Internships provide vital work experience. Yet, they can also be beyond reach.
There was something quite pertinent about last year’s penultimate episode of Game of Thrones, as Jon Snow and his gang of underprepared misfits ventured blindly into the dark fog beyond the wall. As melodramatic as this may sound, it’s an analogy that will no doubt resonate with plenty of second and third years as they look towards their post-uni future. Many don’t know what they want to do in the afterlife, and even those who do have a field or industry in mind often have no idea what it’s like to work there.
It’s a problem that’s become synonymous with university life, but it has its roots in earlier education. An increasingly overburdened classroom situation has made it nearly impossible for schools to bring in a suitably wide range of people with different working experiences that will interest all students. According to the Prince’s Trust, a charity that helps young people aged 11 to 30 to get into jobs, education and training, around one third of this country’s youth say they have never met anybody with a job they themselves would like to have.
Summer internships in London provide the perfect antidote to this ‘beyond the wall’ perception of the working world. They’re great not only for adding another section to your CV, but also because they represent a 30 to 60 day no-commitment trial of postgraduate life. They can help you understand not only what kind of field you want to work in, but also how you’d like to work within that field; whether you work best in a small group, a large company, working from home, commuting in and working 9-5, and so on.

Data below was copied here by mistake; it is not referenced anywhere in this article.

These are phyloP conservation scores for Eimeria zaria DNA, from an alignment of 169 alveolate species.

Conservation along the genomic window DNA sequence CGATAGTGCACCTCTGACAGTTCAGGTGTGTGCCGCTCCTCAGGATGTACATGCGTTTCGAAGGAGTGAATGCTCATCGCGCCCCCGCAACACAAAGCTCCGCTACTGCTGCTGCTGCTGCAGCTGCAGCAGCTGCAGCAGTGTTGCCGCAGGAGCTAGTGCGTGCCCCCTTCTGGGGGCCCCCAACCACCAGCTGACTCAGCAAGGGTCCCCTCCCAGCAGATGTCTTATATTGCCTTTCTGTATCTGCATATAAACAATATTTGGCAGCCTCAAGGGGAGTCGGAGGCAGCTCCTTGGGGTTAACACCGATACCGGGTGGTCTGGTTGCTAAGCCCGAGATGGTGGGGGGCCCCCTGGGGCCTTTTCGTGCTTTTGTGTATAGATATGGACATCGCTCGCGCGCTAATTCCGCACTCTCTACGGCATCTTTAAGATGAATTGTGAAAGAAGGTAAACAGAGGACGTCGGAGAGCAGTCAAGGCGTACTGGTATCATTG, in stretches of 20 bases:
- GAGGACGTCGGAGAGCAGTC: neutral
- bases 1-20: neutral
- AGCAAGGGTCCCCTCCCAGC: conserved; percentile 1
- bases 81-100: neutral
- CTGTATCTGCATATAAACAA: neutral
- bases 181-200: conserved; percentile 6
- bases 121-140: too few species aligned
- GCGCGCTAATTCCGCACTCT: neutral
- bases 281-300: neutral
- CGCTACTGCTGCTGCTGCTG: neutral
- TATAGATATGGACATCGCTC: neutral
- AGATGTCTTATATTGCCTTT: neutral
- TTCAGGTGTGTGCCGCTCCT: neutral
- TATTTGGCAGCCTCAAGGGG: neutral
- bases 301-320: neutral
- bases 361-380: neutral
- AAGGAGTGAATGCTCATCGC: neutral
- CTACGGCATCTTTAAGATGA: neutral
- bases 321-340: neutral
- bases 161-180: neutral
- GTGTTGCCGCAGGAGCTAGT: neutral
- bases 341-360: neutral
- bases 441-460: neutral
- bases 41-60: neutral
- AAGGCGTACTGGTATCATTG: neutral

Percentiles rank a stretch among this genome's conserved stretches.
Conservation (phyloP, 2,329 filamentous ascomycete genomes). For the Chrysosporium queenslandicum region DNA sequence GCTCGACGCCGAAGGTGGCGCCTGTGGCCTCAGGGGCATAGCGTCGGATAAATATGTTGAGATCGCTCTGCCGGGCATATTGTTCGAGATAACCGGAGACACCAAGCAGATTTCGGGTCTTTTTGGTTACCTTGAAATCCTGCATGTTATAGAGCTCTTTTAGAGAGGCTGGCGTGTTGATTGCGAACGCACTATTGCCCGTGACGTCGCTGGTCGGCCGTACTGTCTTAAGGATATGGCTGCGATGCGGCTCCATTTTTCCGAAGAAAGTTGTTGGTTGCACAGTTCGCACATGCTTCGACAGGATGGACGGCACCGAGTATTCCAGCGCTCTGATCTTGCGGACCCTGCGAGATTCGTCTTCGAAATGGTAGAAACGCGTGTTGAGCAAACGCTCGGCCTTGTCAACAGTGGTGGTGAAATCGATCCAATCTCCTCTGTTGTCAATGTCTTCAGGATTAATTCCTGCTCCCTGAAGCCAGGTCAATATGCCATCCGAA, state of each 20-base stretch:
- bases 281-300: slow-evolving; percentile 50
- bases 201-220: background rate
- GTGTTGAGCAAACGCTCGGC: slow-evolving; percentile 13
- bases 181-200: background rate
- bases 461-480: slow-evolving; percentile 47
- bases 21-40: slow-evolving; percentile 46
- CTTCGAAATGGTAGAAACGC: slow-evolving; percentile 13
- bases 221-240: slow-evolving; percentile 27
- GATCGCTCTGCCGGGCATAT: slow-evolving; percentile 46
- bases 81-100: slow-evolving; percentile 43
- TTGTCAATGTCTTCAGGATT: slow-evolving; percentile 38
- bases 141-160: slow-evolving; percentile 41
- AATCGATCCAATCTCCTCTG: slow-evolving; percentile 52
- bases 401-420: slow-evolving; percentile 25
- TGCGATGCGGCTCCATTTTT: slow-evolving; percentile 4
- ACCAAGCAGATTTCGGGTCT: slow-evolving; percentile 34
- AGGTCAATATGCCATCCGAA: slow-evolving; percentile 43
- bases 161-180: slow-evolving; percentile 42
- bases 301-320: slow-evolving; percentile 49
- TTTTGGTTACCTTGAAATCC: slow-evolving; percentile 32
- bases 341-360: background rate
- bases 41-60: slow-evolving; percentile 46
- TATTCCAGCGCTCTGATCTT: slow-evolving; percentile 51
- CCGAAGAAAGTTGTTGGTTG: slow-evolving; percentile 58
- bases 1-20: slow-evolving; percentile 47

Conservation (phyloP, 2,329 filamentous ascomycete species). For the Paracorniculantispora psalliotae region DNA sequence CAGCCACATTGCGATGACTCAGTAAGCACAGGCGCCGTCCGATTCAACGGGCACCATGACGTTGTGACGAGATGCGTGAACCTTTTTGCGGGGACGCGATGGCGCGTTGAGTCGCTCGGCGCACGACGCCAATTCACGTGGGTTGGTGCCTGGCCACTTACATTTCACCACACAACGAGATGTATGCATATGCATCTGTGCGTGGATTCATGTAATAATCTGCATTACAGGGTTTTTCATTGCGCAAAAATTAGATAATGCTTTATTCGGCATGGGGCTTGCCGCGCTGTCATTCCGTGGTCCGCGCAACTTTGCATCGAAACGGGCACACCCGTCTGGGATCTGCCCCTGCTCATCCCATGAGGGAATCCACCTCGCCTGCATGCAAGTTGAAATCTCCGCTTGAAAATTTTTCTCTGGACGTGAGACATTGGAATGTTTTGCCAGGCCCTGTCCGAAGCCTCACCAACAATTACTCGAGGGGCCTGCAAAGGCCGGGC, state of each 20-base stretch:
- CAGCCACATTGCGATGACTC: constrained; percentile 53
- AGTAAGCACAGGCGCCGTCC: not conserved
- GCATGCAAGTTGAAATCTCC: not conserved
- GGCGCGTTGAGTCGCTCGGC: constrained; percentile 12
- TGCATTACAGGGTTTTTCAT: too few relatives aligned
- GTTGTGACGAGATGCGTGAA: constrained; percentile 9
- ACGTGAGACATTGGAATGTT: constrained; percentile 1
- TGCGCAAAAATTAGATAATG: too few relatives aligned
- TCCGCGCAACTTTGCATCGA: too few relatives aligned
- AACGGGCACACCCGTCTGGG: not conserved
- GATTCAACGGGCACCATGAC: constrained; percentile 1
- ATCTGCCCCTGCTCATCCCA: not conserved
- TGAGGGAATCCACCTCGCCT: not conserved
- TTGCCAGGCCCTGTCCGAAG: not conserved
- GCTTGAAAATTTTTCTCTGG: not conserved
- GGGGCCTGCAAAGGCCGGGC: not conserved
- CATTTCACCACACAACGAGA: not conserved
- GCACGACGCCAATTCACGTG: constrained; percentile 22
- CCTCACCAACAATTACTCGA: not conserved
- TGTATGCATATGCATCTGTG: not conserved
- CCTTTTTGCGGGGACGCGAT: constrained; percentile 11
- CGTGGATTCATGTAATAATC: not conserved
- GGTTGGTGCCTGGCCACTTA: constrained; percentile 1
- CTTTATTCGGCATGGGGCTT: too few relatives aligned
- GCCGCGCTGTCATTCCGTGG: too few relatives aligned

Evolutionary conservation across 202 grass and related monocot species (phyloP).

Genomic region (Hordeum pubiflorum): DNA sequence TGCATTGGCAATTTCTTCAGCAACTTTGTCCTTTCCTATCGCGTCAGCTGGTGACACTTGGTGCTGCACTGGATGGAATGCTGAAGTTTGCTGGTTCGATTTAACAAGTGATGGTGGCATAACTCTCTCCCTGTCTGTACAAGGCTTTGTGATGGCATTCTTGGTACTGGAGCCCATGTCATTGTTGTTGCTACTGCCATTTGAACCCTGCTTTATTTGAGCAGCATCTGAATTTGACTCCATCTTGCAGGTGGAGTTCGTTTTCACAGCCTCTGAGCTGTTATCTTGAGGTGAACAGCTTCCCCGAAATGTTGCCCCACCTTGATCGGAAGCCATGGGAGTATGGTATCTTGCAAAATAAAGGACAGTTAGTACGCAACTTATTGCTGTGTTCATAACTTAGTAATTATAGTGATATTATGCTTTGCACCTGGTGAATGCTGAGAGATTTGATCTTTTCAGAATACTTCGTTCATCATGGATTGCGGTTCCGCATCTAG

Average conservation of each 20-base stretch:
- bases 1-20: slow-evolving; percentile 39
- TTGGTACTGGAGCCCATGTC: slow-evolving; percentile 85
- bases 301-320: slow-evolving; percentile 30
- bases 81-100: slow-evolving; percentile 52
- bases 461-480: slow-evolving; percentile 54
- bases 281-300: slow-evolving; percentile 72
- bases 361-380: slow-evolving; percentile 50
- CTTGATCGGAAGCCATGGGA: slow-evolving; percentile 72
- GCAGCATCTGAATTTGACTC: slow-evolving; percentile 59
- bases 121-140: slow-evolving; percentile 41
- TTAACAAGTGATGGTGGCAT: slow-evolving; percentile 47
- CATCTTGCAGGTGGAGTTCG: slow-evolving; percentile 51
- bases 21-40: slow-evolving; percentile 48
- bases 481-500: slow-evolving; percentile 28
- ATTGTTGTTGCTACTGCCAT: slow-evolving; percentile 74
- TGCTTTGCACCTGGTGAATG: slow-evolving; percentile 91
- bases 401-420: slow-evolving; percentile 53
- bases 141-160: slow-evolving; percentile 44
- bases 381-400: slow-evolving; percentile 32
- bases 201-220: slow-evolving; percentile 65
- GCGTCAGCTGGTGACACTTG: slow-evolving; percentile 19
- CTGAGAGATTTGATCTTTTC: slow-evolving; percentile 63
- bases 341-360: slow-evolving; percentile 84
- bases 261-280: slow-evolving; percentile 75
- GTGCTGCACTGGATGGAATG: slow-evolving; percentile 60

And at UCL, in the heart of London, there is no better scope of opportunities. For a month or two you can become that important-looking person who walks a little more urgently than you up the Warren Street escalators, or a member of that loud group of work friends having a pint on Camden High Street at five o’clock on a Friday. Even if the work ultimately isn’t for you, there will always be a wide array of skills you pick up on the job that are transferable and, yes, look great on your CV.
There are endless lists online of top tips for nailing an application or interview, but two pieces of advice have helped me considerably more than the others. Firstly, make yourself seem valuable. Okay, sorry, that was horribly worded. You are valuable – but you can always come across as more valuable. And this doesn’t require a vast back catalogue of experiences and skills.
My boss always told me that there’s nothing more impressive than when an interviewee becomes the interviewer, and starts to examine whether the role is good enough for them rather than them being good enough for the role. If you can make clear that you have some firm goals in mind for what you want to achieve, and that you are thinking about the internship in the wider context of your career, you’ll set yourself firmly above the rest. And secondly, being able to prove that you can learn new skills quickly is often more desirable than having a few skills you have previously been taught. So if you’ve ever taken on a challenge you had no idea how to do – whether it’s using a certain software, or managing a team in any capacity, or organising an event with no guidance or prior experience – make sure to emphasise how fast and eager you were to pick up the necessary skills. In a world that ceaselessly reinvents itself through automation, the ability to adapt and learn is a far more valuable trait for industry roles than a pre-existing bank of knowledge.